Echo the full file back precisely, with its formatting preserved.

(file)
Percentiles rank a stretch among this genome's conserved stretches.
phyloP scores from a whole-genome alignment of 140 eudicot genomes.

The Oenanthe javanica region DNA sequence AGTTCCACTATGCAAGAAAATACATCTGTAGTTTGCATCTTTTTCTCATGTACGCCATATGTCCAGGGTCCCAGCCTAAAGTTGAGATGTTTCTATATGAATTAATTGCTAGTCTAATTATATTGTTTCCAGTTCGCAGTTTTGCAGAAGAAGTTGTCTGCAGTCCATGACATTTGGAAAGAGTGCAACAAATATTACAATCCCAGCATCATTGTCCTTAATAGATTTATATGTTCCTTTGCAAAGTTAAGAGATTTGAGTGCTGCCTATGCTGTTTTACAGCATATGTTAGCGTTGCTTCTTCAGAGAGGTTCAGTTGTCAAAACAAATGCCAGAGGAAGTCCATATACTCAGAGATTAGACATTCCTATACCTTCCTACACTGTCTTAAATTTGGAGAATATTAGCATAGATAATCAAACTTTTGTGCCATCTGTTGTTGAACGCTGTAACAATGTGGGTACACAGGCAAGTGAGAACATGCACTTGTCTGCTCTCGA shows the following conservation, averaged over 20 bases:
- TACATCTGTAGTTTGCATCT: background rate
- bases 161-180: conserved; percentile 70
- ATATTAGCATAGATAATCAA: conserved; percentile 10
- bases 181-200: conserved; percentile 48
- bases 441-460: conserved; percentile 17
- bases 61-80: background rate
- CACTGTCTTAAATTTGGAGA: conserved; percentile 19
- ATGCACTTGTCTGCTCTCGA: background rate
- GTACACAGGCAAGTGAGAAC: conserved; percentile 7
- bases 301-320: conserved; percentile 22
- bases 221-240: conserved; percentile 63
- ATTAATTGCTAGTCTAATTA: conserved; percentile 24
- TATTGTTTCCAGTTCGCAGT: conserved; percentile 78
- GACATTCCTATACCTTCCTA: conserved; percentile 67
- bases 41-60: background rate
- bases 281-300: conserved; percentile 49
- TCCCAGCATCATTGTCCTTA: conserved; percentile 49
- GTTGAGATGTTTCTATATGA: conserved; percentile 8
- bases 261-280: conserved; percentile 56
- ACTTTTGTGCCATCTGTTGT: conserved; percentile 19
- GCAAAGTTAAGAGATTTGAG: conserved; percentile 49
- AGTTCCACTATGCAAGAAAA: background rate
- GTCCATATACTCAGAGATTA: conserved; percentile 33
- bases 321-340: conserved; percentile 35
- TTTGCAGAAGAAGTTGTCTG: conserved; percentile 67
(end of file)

Percentiles rank a stretch among this genome's conserved stretches.
phyloP scores from a whole-genome alignment of 140 eudicot genomes.

The Oenanthe javanica region DNA sequence AGTTCCACTATGCAAGAAAATACATCTGTAGTTTGCATCTTTTTCTCATGTACGCCATATGTCCAGGGTCCCAGCCTAAAGTTGAGATGTTTCTATATGAATTAATTGCTAGTCTAATTATATTGTTTCCAGTTCGCAGTTTTGCAGAAGAAGTTGTCTGCAGTCCATGACATTTGGAAAGAGTGCAACAAATATTACAATCCCAGCATCATTGTCCTTAATAGATTTATATGTTCCTTTGCAAAGTTAAGAGATTTGAGTGCTGCCTATGCTGTTTTACAGCATATGTTAGCGTTGCTTCTTCAGAGAGGTTCAGTTGTCAAAACAAATGCCAGAGGAAGTCCATATACTCAGAGATTAGACATTCCTATACCTTCCTACACTGTCTTAAATTTGGAGAATATTAGCATAGATAATCAAACTTTTGTGCCATCTGTTGTTGAACGCTGTAACAATGTGGGTACACAGGCAAGTGAGAACATGCACTTGTCTGCTCTCGA shows the following conservation, averaged over 20 bases:
- TACATCTGTAGTTTGCATCT: background rate
- bases 161-180: conserved; percentile 70
- ATATTAGCATAGATAATCAA: conserved; percentile 10
- bases 181-200: conserved; percentile 48
- bases 441-460: conserved; percentile 17
- bases 61-80: background rate
- CACTGTCTTAAATTTGGAGA: conserved; percentile 19
- ATGCACTTGTCTGCTCTCGA: background rate
- GTACACAGGCAAGTGAGAAC: conserved; percentile 7
- bases 301-320: conserved; percentile 22
- bases 221-240: conserved; percentile 63
- ATTAATTGCTAGTCTAATTA: conserved; percentile 24
- TATTGTTTCCAGTTCGCAGT: conserved; percentile 78
- GACATTCCTATACCTTCCTA: conserved; percentile 67
- bases 41-60: background rate
- bases 281-300: conserved; percentile 49
- TCCCAGCATCATTGTCCTTA: conserved; percentile 49
- GTTGAGATGTTTCTATATGA: conserved; percentile 8
- bases 261-280: conserved; percentile 56
- ACTTTTGTGCCATCTGTTGT: conserved; percentile 19
- GCAAAGTTAAGAGATTTGAG: conserved; percentile 49
- AGTTCCACTATGCAAGAAAA: background rate
- GTCCATATACTCAGAGATTA: conserved; percentile 33
- bases 321-340: conserved; percentile 35
- TTTGCAGAAGAAGTTGTCTG: conserved; percentile 67